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Transcript of Liberalism
What is Liberalism?
Liberal? Economic Liberalism? Neoliberalism?
Liberalism in IR/IPE
Is there a liberal tradition in IPE?
"... the broad term liberalism means 'liberty under the law'. Liberalism focuses on the side of human nature that is competitive in a constructive way and is guided by reason, not emotion" (Balaam and Dillman 2011, 38).
"Liberalism as an approach to international relations emphasizes individuals,
seeks to understand collective decisions
, and, in an ethical sense, promotes human rights and validates attempts to ameliorate the human condition" (Keohane 2002, 10).
Roots of economic liberalism
Quesnay: "laissez-faire, laisser-passer"
Smith: individual freedom of the marketplace but framework, the "invisible hand"
Limited role of the state <> Mercantilism
Liberal view of IR
Ricardo: positive sum game, cooperation, accumulation of wealth
limited role of the state
selective state action in some areas consistent with reasonable efficiency
Mill: social progress, market could fail
Evolution of liberal perspective
Keynes: individual self-interest <> irrational collective result
free markets but regulation trough state important
Hayek & Friedman: resurgence of classical economic liberalism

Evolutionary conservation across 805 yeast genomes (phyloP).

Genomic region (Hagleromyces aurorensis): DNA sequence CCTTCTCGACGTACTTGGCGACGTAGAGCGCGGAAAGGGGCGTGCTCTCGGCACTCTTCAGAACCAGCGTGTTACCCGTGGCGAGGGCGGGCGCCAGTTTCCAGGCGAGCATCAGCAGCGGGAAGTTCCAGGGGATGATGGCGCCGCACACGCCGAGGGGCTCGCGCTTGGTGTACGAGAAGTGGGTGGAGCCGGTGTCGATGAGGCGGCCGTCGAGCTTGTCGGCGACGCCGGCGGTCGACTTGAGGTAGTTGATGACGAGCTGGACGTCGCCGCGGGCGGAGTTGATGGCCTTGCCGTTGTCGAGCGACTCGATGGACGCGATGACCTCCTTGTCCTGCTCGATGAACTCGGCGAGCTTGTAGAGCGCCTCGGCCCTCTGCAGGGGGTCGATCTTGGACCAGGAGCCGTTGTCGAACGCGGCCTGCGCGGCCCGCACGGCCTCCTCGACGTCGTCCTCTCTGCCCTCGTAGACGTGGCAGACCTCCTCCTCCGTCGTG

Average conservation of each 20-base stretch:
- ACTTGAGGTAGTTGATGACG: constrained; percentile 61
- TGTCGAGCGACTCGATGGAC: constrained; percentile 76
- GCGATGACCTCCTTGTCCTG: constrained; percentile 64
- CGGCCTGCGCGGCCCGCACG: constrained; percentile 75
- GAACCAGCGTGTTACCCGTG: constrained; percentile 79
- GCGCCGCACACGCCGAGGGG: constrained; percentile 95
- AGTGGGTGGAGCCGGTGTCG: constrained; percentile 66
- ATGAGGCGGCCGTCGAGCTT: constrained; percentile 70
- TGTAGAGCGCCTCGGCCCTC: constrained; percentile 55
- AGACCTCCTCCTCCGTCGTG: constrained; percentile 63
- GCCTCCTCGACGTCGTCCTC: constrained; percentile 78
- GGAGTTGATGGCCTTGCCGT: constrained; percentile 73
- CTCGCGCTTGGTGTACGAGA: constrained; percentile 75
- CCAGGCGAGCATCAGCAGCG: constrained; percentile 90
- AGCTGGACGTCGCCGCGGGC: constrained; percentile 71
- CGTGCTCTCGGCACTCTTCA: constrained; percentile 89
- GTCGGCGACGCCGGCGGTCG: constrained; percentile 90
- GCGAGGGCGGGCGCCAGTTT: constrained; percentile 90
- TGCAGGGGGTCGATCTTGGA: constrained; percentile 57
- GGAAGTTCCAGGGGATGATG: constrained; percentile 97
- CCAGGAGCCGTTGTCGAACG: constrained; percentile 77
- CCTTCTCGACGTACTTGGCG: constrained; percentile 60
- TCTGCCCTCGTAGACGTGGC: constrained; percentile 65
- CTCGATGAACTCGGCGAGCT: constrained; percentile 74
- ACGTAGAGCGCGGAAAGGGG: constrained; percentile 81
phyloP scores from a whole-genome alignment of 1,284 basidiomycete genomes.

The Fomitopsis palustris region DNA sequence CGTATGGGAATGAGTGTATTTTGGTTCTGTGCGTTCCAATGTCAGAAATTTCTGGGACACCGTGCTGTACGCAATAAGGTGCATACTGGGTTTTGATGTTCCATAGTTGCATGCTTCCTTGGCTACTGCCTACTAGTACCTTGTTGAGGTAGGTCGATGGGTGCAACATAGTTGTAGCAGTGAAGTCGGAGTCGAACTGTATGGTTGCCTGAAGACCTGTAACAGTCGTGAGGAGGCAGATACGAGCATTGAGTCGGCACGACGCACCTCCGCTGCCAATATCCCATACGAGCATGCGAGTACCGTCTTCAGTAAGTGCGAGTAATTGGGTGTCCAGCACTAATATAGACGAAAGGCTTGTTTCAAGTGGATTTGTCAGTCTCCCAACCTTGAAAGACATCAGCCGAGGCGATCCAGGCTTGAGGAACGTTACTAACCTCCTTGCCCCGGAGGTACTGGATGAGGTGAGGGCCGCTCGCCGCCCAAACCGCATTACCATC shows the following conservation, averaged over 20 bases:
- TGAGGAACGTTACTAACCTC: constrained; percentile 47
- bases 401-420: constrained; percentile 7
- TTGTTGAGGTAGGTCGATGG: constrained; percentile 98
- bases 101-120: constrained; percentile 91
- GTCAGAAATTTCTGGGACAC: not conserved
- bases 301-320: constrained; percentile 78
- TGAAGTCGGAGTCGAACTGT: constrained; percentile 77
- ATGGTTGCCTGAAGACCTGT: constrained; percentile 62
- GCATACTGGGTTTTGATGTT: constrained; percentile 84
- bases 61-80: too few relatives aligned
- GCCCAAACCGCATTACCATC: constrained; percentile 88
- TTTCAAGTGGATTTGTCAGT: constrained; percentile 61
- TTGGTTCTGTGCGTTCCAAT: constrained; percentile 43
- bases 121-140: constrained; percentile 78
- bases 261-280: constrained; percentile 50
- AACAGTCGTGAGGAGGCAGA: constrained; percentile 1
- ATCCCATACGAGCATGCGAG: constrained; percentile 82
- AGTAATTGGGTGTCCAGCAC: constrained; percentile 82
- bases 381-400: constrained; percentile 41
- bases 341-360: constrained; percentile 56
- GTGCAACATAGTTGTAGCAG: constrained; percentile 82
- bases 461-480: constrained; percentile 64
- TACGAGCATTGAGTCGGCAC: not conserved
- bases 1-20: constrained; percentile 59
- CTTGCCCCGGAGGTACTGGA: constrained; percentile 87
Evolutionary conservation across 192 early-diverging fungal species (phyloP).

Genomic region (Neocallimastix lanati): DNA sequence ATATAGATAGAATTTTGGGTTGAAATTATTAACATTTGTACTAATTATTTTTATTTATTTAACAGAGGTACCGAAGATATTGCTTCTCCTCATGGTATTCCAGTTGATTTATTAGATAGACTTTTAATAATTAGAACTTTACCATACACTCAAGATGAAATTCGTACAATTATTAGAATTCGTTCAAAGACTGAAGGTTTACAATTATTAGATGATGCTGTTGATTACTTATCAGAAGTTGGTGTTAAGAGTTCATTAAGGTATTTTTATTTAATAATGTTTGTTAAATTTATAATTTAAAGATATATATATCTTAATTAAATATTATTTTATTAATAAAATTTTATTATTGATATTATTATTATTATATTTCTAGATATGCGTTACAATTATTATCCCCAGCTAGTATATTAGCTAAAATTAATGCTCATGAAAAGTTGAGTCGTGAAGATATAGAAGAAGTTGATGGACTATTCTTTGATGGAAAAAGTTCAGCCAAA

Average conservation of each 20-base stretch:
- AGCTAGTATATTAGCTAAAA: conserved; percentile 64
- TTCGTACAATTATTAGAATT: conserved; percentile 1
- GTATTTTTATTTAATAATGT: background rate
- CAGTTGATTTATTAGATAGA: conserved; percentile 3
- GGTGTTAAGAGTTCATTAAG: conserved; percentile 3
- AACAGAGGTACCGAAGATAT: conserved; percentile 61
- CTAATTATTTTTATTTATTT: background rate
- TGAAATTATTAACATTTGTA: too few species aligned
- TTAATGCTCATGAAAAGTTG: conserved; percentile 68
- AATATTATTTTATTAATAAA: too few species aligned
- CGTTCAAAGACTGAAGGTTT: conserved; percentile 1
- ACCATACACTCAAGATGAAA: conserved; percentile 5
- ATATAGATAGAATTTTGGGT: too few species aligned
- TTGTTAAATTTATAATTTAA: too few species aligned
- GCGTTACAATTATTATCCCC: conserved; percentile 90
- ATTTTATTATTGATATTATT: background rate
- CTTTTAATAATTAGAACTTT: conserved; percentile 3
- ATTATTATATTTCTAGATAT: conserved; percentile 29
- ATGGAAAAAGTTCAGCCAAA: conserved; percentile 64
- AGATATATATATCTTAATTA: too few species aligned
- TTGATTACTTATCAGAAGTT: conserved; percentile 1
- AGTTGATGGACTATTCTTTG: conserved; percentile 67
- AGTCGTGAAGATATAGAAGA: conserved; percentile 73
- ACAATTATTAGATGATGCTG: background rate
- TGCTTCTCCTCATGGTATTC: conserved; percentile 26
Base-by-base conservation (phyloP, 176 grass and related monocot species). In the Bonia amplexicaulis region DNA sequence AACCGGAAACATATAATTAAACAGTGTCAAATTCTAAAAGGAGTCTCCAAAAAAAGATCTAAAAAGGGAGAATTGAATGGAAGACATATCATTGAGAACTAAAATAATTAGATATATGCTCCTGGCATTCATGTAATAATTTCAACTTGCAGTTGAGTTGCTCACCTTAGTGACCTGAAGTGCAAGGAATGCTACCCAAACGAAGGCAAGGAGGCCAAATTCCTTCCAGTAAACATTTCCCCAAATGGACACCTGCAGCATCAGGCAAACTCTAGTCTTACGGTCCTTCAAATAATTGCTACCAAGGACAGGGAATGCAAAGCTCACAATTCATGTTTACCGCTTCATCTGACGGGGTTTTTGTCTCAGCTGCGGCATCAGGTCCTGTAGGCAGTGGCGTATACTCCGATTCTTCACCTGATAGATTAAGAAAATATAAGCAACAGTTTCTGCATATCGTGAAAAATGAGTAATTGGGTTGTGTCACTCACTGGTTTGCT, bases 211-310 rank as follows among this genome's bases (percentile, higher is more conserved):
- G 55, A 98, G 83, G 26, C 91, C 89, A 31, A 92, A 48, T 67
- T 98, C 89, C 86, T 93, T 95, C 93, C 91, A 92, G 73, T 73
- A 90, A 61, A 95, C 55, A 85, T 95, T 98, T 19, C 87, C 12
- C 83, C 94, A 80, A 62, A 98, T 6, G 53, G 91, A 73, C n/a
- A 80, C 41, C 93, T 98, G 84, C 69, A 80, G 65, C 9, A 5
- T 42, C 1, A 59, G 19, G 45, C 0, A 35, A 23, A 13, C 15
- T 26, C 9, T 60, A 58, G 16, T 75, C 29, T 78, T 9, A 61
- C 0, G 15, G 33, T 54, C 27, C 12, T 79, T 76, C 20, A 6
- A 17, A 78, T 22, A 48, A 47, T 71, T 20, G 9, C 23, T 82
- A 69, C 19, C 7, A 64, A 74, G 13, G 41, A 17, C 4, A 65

limited role of the state, trust in efficiency of markets
Reagan & Thatcher: Neoliberalism
Privatization, deregulation and tax cuts lead to economic growth
Realism, Marxism & Liberalism
Realism <> Liberalism
Marxism <> Liberalism
self-interested units of action
military power vs. economic efficiency
status quo vs. cumulative progress
both look behind the state > social groups
possibility of progress
class struggle vs. individual action
revolution vs. cumulative progress
"the consent of the citizens is required in order to decide whether there should be war or not"
republics are more peacefully inclined
"the natural effect of commerce is to lead to peace" (Montesquieu)
Reductionist approach: politics is determined by economics
"emphasize importance for peace of the rules governing patterns of exchange among nations"
International rules and institutions to promote cooperation
facilitate governments' interest, but don't enforce rules
Commercial + Regulatory Liberalism
framework of rules and institutions that guarantees trade openness
international institutions reduce transitional costs and increase credibility and transparency among states
" Power and Governance in a Partially Globalized World "
Robert O. Keohane
Limits of Liberalism
Liberalism may need to apply military force in order to protect itself as a system
Liberalism may force countries to pursue economic policies which maximize its efficiency but which are at the expense of social welfare
"It's time to drop the fantasy that a purely free markets exists in the world of global trade. [...] In the real world our private enterprises are pitted against an array of competitors that are often government-owned, -protected, -subsidised, -sponsored or all of the above."
(Mr. Hochberg, head of America's government-backed Export-Import bank)
trade cooperation>mutually dependence>peace
"... more state intervention in the flow of money and goods, more renationalisation of trade as countries gravitate towards like-minded neighbours, and more friction as national self-interest wins out over international co-operation"
(Greg Ip, The Economist)
Is the "gated globalisation", as we see it today, compatible with the theory of liberalism?
Doesn't the theory of realism provide a better understanding?